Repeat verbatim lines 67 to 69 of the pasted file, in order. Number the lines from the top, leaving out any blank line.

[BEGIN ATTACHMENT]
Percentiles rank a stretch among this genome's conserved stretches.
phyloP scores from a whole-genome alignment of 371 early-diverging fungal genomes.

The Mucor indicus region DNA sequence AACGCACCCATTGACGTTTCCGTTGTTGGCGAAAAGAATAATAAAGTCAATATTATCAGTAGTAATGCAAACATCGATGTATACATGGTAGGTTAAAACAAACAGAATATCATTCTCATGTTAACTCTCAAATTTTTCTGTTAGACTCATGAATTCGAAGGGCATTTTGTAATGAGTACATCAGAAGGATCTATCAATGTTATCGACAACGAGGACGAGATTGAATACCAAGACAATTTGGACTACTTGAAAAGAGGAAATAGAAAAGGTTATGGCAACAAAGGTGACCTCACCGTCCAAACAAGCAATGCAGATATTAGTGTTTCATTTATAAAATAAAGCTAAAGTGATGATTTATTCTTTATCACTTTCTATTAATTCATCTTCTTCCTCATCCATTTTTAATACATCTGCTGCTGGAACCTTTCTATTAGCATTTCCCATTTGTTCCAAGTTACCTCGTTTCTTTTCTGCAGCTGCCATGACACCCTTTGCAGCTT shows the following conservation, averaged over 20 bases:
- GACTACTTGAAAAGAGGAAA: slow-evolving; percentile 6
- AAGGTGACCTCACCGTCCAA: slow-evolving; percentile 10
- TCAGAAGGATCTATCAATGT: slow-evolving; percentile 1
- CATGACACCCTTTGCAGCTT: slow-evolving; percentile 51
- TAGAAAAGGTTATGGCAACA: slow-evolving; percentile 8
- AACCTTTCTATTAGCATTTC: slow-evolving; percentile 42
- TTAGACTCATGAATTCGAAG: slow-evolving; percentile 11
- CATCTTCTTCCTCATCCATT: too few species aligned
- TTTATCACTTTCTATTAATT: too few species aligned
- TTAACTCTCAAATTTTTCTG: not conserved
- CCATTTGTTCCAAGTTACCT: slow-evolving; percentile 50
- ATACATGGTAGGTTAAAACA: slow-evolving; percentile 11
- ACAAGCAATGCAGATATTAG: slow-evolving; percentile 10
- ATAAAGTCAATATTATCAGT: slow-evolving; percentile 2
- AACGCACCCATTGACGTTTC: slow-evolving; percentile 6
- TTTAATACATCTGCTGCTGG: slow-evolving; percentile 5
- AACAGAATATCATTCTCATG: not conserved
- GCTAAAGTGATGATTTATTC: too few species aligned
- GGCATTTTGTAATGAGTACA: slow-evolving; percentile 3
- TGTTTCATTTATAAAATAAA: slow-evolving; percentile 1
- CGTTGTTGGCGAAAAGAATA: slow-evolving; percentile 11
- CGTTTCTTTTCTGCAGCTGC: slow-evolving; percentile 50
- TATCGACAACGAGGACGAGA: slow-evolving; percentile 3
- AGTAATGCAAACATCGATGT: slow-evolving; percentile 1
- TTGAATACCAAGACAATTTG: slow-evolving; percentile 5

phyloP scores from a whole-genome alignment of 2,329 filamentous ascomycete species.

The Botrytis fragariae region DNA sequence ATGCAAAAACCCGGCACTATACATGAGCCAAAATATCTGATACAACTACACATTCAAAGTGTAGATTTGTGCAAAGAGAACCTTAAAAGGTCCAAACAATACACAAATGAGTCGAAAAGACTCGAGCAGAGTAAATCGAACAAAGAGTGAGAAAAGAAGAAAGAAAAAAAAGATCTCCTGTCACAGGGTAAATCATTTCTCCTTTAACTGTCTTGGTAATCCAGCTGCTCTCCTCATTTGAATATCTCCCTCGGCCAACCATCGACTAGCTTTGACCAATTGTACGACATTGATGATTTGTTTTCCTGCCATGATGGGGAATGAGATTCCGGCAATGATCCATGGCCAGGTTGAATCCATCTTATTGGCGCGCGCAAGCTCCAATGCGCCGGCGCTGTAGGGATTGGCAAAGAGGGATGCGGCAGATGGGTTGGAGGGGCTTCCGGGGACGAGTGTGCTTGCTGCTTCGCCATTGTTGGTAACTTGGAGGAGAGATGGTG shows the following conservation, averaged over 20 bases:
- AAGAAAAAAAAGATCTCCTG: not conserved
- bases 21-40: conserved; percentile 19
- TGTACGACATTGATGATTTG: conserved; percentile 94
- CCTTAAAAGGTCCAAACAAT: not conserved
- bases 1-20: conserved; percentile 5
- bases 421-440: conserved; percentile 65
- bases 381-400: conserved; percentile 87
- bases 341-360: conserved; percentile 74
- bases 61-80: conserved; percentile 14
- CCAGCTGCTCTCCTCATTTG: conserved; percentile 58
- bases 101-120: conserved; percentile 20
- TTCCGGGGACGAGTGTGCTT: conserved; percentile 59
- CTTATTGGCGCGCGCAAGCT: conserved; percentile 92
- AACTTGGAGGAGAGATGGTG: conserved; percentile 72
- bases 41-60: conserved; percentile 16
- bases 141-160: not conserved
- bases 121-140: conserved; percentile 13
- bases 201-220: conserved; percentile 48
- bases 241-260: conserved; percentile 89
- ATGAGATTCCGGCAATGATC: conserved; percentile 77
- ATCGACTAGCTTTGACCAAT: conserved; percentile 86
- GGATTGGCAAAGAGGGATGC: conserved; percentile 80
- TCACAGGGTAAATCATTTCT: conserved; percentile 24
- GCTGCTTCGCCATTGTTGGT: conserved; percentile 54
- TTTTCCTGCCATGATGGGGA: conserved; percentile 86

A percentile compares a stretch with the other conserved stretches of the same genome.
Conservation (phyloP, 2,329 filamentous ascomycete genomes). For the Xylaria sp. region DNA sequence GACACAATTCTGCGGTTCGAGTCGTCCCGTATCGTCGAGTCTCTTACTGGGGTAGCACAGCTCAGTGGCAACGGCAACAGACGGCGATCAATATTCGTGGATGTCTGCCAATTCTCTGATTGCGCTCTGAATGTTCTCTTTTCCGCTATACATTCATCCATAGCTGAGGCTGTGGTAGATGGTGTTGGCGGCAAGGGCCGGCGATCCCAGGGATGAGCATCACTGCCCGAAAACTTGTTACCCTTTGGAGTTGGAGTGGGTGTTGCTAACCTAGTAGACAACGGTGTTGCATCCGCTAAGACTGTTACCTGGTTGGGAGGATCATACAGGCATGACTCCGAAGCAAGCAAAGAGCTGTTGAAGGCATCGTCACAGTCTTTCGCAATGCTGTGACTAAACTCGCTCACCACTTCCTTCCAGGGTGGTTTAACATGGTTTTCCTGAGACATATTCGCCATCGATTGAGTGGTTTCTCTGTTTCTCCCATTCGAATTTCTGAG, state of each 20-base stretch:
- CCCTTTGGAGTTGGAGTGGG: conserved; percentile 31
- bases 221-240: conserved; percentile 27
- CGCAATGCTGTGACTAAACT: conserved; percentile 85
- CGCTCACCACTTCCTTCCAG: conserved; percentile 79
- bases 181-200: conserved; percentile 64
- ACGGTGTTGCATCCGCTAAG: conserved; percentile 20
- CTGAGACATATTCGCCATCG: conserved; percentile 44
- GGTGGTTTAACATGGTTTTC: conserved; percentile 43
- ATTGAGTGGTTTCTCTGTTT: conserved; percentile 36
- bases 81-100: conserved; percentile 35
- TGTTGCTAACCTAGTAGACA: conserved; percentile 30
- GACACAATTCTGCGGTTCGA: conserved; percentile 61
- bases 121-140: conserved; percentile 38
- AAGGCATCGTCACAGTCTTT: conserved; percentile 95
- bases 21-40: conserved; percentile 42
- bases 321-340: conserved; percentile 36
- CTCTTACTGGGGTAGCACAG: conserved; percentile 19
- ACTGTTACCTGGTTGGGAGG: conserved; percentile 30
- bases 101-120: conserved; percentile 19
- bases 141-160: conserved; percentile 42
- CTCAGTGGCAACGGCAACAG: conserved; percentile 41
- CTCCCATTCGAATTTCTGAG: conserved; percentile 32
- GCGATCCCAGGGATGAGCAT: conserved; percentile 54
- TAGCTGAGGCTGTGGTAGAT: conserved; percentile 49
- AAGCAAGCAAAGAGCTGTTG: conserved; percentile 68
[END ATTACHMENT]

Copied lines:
- bases 81-100: conserved; percentile 35
- TGTTGCTAACCTAGTAGACA: conserved; percentile 30
- GACACAATTCTGCGGTTCGA: conserved; percentile 61